At several intervals in the film, Dani (Florence Pugh) sees in her hallucinations that the grass is growing up through her. Or that the trees have a face. Or that the landscape around her is pulsing with breath and reaching for her. This symbolises the primitive connection of woman and Earth; which proves to be of great importance to the cult.
In their crowning of the May Queen, the cult acknowledges this trifecta of woman as bringer of life (literally through her womb), connection to the Earth (via Dani’s May Queen duties of blessing the crops), and an exalted position as a spiritual and community authority. This reverence of the woman’s bodied connection to the Earth is affirmed by the prevalence of bloodletting and women’s blood in rituals and stories in the cult. Menstruation has a magic and a power in Midsommar that goes hand in hand with these other elements.
Feminine Emotion Linked to Greater Themes of Empathy
As mentioned at the outset, a major theme of Midsommar is empathy. We are to understand this rural Swedish cult as very in tune with their community and aware of the role they play, in a more universal scope that is highlighted by seasons of the Earth and of life. Beyond an understanding of one’s place is the ability to empathise with every other member of the community. It’s the thread that binds the entire film.
This is best displayed through the elder death ritual, as well as in the pregnancy ritual leading up to the climax. In both instances, young and old are gathered to guide their community members through an important rite of passage that honours death and renewal respectively. As stark contrasts linked by this notion of empathy, the pain and suffering of one is experienced by the whole, as is immense pleasure. Screams of pain and shrieks of orgasm are not the highly individual experiences that one would expect but are ritualised and shared by the entire community. It provides the sense that pain/pleasure/emotion/etc. are widely understood and burdens that are carried in a beautifully twisted gesture of communal sharing.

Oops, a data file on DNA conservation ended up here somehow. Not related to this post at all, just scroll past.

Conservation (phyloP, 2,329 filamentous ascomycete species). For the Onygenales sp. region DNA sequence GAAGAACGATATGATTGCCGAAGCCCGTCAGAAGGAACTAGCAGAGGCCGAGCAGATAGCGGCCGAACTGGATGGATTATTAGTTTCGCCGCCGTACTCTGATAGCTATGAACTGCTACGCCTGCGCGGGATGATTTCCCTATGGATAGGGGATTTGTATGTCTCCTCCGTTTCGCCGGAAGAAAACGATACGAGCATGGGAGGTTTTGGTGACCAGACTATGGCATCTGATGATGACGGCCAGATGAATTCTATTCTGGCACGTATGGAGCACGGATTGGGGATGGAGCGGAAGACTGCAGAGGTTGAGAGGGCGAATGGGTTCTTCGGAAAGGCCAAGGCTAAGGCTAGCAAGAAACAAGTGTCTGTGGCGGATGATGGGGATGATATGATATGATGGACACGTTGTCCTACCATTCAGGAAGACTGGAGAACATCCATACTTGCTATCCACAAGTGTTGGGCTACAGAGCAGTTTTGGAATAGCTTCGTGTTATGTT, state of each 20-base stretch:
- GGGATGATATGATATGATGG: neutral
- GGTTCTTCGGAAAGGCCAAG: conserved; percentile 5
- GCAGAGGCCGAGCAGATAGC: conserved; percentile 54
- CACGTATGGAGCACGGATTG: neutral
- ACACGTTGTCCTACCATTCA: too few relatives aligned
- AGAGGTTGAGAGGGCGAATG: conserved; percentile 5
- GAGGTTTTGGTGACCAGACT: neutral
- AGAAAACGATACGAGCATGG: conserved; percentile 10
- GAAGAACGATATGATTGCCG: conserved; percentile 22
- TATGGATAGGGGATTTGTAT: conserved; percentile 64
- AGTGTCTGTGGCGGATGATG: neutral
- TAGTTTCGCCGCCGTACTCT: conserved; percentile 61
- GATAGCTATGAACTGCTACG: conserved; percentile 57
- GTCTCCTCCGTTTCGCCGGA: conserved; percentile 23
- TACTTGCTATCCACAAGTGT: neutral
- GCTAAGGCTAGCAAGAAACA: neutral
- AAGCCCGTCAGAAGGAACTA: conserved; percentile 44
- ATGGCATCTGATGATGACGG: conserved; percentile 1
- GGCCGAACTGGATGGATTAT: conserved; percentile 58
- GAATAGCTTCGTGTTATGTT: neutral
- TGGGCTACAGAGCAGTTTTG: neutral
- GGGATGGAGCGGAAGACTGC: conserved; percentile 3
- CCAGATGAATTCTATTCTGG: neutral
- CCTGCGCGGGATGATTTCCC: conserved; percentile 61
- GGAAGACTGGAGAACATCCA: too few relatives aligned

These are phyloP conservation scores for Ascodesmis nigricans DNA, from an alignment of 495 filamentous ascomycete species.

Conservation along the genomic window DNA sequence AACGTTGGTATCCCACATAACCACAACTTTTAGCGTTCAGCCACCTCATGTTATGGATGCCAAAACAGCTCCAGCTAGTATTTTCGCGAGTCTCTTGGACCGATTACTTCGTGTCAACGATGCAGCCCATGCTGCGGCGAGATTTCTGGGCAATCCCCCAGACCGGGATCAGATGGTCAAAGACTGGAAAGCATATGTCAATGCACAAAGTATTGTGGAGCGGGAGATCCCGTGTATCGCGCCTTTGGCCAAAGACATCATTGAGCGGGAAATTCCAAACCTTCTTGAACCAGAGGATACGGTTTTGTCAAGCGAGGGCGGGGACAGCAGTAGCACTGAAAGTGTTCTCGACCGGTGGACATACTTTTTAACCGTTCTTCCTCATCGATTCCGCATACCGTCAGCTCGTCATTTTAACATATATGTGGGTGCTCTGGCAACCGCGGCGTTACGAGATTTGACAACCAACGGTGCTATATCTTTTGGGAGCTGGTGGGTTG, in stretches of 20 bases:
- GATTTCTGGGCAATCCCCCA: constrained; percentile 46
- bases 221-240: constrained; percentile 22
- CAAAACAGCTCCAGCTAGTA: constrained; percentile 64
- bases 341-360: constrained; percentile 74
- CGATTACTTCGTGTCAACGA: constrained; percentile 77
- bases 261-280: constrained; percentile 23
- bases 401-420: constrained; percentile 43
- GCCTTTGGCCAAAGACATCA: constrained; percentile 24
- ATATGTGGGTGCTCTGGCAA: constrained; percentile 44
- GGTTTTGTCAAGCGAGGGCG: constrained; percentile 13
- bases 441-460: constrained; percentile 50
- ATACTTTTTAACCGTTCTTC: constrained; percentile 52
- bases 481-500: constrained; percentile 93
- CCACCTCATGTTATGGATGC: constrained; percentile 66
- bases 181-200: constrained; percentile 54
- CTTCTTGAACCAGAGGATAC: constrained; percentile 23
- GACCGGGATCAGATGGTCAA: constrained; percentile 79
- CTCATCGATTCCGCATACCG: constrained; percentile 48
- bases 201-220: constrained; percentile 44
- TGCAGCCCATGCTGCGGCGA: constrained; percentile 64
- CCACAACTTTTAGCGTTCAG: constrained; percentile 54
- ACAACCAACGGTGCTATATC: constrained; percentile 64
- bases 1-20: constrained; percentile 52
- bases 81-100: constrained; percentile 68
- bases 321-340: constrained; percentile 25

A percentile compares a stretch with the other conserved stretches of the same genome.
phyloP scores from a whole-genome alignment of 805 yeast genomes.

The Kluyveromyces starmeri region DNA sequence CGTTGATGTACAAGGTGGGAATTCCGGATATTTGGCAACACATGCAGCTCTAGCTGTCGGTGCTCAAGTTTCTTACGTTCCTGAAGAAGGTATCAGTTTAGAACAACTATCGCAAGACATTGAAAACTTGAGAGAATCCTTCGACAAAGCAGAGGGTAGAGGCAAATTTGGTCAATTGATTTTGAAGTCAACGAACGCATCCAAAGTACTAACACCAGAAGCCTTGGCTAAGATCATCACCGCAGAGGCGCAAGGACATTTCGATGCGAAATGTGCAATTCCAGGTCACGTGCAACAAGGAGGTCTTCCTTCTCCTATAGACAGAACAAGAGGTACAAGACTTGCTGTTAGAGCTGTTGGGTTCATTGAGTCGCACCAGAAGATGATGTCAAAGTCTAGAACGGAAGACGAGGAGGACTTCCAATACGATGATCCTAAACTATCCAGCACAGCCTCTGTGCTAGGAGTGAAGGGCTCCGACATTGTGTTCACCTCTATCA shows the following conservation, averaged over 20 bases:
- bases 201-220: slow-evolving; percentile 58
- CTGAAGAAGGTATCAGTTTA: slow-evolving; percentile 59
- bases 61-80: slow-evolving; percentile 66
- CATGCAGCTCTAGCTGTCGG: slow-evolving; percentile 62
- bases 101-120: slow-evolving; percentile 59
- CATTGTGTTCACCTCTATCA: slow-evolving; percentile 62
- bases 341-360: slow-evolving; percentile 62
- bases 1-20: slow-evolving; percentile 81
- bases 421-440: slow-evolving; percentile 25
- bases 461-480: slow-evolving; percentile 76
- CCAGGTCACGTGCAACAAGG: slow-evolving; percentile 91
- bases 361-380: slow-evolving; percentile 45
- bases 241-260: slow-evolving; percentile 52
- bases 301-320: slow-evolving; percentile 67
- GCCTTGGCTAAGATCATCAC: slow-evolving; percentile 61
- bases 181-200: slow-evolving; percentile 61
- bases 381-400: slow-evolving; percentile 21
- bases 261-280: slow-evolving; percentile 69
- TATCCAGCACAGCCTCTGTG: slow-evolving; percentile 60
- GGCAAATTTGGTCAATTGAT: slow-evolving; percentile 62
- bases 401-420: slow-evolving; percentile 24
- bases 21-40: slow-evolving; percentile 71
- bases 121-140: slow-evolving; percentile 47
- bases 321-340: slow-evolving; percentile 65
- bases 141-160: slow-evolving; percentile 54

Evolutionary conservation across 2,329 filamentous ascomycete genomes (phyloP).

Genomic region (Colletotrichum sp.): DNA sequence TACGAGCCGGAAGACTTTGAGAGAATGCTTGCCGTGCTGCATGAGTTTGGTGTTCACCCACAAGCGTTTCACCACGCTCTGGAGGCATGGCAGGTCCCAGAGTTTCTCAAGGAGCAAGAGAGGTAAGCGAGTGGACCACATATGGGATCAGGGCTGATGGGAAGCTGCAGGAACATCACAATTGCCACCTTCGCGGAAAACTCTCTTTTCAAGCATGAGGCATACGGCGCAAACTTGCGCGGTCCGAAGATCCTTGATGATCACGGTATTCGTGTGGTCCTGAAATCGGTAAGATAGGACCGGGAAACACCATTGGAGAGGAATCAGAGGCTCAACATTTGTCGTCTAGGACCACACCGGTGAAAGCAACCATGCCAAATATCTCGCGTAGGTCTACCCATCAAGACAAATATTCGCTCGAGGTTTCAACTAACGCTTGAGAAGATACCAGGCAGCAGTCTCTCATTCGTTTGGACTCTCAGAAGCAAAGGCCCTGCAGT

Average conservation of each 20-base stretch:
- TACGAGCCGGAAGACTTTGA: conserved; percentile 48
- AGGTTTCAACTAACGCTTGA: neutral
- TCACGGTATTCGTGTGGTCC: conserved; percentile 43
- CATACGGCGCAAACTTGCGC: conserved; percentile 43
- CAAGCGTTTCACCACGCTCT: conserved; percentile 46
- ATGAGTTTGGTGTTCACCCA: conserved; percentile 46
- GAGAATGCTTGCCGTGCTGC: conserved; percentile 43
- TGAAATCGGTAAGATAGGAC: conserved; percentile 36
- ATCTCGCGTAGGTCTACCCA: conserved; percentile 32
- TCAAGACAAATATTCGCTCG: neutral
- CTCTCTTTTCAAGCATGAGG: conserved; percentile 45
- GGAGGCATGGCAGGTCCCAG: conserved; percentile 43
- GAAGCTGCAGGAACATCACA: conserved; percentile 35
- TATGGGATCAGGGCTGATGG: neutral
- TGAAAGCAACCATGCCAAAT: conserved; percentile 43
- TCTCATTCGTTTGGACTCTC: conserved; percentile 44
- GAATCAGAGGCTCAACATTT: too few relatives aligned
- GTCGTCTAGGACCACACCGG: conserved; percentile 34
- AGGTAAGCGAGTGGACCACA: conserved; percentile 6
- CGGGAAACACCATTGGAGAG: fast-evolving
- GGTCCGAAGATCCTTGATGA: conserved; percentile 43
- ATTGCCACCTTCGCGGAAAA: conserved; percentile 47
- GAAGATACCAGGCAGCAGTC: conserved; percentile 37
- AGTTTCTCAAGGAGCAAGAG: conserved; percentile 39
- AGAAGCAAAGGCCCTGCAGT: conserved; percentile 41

Women, by our socialised standards and in the world of Midsommar, share emotionally. If empathy is the language of Midsommar, the female characters are doing the most speaking. More importantly, the ability to connect and be emotionally raw is sometimes what separates the survivors from those who are not so lucky. This is highlighted especially well in two very important scenes.
First, the pregnancy ritual. In this scene, as mentioned previously, female pleasure is not only required but is shared. Women, young and old, are bonded by the shared experiences of desire, and the transition from girl to woman, and the rite of motherhood. They cry out together, making this sexual experience less about what is shared between man and woman in favour of a shared experience that uniquely marks womanhood.
Secondly, when Dani discovers that her lover has been unfaithful she screams. Heart wrenching, guttural screams. It is one of the most powerful moments in the film, from a character that has literally swallowed her anguish for the duration of the film up to this point. We notice, as the viewer, that Dani often tries to mask her trauma. Pretending things don’t bother her and squelching her horror with a moan and a hand clapped over her mouth.
But finally, she can scream; she wails with this newfound family that wails alongside her. The women of the cult cry out as if her anguish is their own. It’s damn powerful and it is the moment that Dani accepts her new role in this community. In a way, the entire May Queen ritual is a perfect allegory for Dani’s ability to find peace through this shared female empathy. At one point, Dani’s floral May Queen gown is so large that it almost seems to swallow her and she stumbles under the weight. But she stands tall and she carries it: she carries her place among these women, constructed of flowers symbolising the opportunity for renewal.
Just as Midsommar celebrates the empathy and communication shared by women, it punishes a more masculine idea of lacking empathy. Christian (Jack Reynor), the boyfriend that becomes the cheater, and who is incapable of empathy for Dani and her loss, becomes the sacrificed beast. Mark (Will Poulter) is a more garden-variety “horn dog” character that is a threat to Midsommar’s divine female sexuality and his corpse is later found as a stuffed jester: the fool.
For all these reasons and more, Midsommar is an exhilarating journey into female rage and a celebration of womanhood as something both sensual and monstrous. It’s a portrait of femininity that is rare in both the horror genre and in cinema as a whole. Ari Aster has proven himself an unlikely master.
by Caitlin Kennedy
Categories: Feminist Criticism